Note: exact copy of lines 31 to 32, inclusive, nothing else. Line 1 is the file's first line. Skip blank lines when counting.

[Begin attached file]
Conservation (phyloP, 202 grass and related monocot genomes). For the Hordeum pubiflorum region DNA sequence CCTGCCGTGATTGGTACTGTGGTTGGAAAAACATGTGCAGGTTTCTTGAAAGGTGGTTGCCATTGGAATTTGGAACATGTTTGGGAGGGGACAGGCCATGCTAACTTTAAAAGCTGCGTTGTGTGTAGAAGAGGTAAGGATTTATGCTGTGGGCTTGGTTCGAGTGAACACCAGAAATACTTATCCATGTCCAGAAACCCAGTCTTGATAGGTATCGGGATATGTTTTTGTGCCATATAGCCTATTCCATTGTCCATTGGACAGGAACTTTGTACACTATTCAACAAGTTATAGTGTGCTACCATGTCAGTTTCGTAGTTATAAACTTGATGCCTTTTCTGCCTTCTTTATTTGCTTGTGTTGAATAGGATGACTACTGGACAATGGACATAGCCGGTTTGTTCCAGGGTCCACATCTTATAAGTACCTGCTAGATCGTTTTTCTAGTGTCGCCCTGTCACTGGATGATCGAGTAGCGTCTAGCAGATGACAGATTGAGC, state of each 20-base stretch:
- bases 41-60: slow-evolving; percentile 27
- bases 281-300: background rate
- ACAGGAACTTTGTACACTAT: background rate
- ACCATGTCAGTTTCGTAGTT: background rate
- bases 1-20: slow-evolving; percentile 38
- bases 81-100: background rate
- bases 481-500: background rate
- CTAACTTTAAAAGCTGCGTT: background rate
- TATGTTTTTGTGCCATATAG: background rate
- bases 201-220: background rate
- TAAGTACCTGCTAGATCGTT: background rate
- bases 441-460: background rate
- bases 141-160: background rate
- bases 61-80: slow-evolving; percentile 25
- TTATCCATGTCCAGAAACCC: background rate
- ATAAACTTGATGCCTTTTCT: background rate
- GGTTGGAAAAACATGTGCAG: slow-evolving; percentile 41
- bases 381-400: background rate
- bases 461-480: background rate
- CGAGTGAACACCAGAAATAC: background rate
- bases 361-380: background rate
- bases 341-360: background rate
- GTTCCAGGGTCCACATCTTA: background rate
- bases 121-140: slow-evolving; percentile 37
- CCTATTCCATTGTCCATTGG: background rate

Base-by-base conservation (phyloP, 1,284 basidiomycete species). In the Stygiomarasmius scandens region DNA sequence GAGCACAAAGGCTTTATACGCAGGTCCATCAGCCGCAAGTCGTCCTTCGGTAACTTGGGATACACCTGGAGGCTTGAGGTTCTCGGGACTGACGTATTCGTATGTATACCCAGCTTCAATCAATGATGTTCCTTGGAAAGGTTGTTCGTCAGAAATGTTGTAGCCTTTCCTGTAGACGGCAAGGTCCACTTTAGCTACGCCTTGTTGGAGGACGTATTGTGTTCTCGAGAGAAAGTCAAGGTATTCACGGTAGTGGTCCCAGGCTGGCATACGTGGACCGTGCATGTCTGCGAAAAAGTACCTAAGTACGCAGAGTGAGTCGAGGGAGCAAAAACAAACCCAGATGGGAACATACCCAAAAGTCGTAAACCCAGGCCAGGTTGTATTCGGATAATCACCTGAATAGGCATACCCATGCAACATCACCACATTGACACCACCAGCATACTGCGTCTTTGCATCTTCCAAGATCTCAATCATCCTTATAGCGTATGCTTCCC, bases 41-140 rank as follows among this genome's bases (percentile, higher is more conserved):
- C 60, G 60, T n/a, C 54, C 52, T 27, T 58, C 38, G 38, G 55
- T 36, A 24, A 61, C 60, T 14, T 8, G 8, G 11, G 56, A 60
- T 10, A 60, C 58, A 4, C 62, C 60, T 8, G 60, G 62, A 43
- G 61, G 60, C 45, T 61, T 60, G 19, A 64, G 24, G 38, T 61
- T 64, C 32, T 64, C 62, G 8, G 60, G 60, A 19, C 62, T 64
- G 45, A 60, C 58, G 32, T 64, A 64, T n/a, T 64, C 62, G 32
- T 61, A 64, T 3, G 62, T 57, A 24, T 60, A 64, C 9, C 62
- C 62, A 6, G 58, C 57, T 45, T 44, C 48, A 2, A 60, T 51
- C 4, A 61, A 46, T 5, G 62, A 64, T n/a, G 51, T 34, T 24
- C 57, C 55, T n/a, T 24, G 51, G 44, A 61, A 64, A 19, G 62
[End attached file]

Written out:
- G 61, G 60, C 45, T 61, T 60, G 19, A 64, G 24, G 38, T 61
- T 64, C 32, T 64, C 62, G 8, G 60, G 60, A 19, C 62, T 64